The Dutch Jewish community was hurt and dejected after the parliament on Tuesday approved in an initial vote a ban on ritual slaughter – shechita – of animals.

The bill sponsored by the tiny Animal Rights Party, the first such group in Europe to win seats in a national parliament, passed the lower house of parliament and must be approved by the upper house before becoming law.

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It stipulates that livestock must be stunned before being slaughtered, contrary to the Jewish kashrut laws and Muslim halal laws that specify that animals killed for their meat must be unwounded at the time of slaughtering. Stunning damages the nervous system.

“This way of killing causes unnecessary pain to animals. Religious freedom cannot be unlimited,” Marianne Thieme, head of Animal Rights Party, said before the vote. “For us religious freedom stops where human or animal suffering begins.”

Esther Voet, editor-in-chief of the Jewish-Dutch newspaper Nieuw Israelietisch Weekblad, spoke of the great efforts from the Jewish community to prevent the bill, which on Tuesday passed 116-30. She noted the efforts of a group of men from the community “who fought like lions” lobbying the parliamentarians.

Chief Rabbi of the Netherlands Provinces Biyomin Jacobs also issued, alongside other local rabbis, a letter to the lawmakers titled “a cry from the heart,” and the community flew in UK Chief Rabbi Jonathan Sacks, who is also a member of the House of Lords.

“But all this didn’t help, we knew it wouldn’t,” Voet said.

Other members of the community reacting in Tweets reflecting their hard feelings, such as the Rabbi and shochet Lody van de Kamp, who wrote, “This is the reward we get from parliament for trying to rebuild our community over the last 65 years,” and attorney Joel Ertweman, who said, “I am happy to be reminded of the fact that I am only a visitor in this country.”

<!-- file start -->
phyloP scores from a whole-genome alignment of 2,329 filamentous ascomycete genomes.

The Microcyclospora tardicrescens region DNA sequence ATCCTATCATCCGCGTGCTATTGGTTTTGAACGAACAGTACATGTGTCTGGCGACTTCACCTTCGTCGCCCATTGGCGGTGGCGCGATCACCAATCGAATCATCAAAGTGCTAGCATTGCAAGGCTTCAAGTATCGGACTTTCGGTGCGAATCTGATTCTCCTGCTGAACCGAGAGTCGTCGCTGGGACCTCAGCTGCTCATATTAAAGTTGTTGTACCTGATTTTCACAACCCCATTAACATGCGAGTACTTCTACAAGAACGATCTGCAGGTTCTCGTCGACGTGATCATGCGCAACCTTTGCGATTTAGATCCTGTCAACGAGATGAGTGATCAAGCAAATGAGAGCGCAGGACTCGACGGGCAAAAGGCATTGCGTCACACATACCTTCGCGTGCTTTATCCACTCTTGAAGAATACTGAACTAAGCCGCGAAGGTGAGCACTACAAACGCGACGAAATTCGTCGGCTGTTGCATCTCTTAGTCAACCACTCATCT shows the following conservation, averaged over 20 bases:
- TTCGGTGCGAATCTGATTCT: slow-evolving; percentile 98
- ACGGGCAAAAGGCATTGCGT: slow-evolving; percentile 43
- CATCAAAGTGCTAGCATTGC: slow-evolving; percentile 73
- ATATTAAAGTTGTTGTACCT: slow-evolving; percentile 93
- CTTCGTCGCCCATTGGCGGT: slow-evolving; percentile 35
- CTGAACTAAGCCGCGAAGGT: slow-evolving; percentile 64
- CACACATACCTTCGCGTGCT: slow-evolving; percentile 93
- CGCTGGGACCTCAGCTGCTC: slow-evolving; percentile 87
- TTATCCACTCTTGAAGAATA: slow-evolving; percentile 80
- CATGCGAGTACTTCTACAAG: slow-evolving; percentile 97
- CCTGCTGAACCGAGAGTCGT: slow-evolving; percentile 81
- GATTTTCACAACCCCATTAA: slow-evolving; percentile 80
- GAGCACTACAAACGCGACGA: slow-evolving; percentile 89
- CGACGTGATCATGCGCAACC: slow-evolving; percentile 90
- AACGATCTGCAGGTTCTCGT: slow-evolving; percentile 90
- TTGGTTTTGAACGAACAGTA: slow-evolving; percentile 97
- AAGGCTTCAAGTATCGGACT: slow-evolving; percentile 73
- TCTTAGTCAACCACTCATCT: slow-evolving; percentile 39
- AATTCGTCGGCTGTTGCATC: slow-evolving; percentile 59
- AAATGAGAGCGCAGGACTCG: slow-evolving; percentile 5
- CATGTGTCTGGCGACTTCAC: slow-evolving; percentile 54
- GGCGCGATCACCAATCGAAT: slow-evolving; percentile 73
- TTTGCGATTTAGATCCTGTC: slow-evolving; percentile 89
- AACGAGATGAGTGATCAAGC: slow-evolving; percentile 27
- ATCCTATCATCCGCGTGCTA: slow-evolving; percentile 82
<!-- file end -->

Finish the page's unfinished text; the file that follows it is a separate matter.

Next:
“Has the freedom of religion already been ritually slaughtered?” wondered a tweeter named ‘Bozoc.’ The Netherlands’ Muslim and Jewish communities – about 1 million and 40,000, respectively, in a total population of 16 million – have condemned the proposed ban as a violation of their religious freedom. But as Jacobs pointed out on Tuesday, “only the most observant Muslims – some 30 percent of the total – are against stunning animals.”

“Emotionally, this is very difficult,” he said. “When the Germans occupied the Netherlands in World War II, one of the first laws they made was a prohibition of shechita. And there are already people in the parliament speaking about circumcision.

“I don’t mind if I wouldn’t do shechita in the Netherlands, it’s a very small industry, and the import would be fresh. But only if it would be my decision. For them to prohibit it is different, and very difficult for the Holocaust survivors,” Jacobs said. “But youngsters too are wondering if they can live here any more.

“What is next? Circumcision? We can import meat from Belgium, but what would happen if we’d have to take our babies there for circumcision. Then we’d return to the Netherlands, but a doctor would be obliged to call police because I would have hurt a child,” Jacobs said.

“The Jewish people who don’t eat kosher are as hurt as much as those who do,” he continued. “People feel this legislation is not against ritual slaughter, rather against freedom of religion and the freedom to be Jewish.”

But Jacobs’ still has hope.

“I’m optimistic by nature,” he said, noting the loophole in the bill, which determines that the general lifelong conditions of animals – not just the moment of slaughter – will be taken into account in determining its suffering. In addition, the bill still could be voted down in the upper house, where law-makers will have to take into account the constitutional rights of Jews and Muslims, and their freedom of religion.

Uca Octay of Rotterdam’s Islamic University said: “We will have to import halal meat from neighboring countries or find another way to meet the needs of the Muslim population.

“We’re fighting, but the ‘we’ is a very small group, only some 30,000 Jews. Of them, only 500 families eat kosher.

The amount of animals slaughtered according to Jewish law is 2,500 a year, while the numbers for general slaughtering are 447,000,000 animals annually.

Take into account that between 10% and 20% of the stunning on those animals goes wrong,” he said.


Voet also challenged the veracity of a studies commissioned by the Agriculture Ministry on the topic, saying that one of the reports was a pilot research, and not based on scientific proof.

Luxembourg, Norway, Sweden and Switzerland ban ritual slaughter. Swiss animal rights groups and far-right politicians have called for a ban on imported halal and kosher meat.

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